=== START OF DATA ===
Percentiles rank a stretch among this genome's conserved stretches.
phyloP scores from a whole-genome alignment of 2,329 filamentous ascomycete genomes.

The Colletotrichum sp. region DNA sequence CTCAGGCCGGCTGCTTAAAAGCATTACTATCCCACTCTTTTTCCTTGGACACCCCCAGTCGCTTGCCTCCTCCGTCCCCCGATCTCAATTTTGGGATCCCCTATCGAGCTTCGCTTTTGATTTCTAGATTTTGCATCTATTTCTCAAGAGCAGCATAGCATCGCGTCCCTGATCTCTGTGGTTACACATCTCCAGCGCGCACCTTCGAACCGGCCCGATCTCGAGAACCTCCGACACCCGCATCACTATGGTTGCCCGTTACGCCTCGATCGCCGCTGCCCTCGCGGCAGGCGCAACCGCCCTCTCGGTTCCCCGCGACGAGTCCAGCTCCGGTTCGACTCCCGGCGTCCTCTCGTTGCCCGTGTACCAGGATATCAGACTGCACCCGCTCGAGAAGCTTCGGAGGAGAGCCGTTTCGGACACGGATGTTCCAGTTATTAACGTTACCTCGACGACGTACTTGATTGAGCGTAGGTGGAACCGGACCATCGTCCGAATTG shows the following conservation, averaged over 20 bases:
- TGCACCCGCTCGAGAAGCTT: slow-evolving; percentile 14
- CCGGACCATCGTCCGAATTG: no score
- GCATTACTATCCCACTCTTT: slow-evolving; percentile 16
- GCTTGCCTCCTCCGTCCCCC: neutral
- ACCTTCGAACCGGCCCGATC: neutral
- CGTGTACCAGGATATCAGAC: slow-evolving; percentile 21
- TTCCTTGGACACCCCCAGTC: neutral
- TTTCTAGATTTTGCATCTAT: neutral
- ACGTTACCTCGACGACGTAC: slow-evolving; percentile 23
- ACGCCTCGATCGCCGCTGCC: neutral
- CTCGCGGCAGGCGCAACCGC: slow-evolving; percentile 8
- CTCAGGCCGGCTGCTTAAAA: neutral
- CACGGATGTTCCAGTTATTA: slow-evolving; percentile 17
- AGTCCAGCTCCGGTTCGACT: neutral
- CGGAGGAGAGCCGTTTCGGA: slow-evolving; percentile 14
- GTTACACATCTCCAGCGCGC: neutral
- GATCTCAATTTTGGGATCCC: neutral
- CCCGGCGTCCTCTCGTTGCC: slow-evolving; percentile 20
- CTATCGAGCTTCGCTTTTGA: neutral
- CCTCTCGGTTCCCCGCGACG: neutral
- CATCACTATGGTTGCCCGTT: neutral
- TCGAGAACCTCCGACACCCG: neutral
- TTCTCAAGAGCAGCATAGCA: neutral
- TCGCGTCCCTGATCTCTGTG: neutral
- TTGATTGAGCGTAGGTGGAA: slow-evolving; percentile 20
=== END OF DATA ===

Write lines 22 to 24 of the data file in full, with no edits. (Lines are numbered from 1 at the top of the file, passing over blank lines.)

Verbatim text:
- CTATCGAGCTTCGCTTTTGA: neutral
- CCTCTCGGTTCCCCGCGACG: neutral
- CATCACTATGGTTGCCCGTT: neutral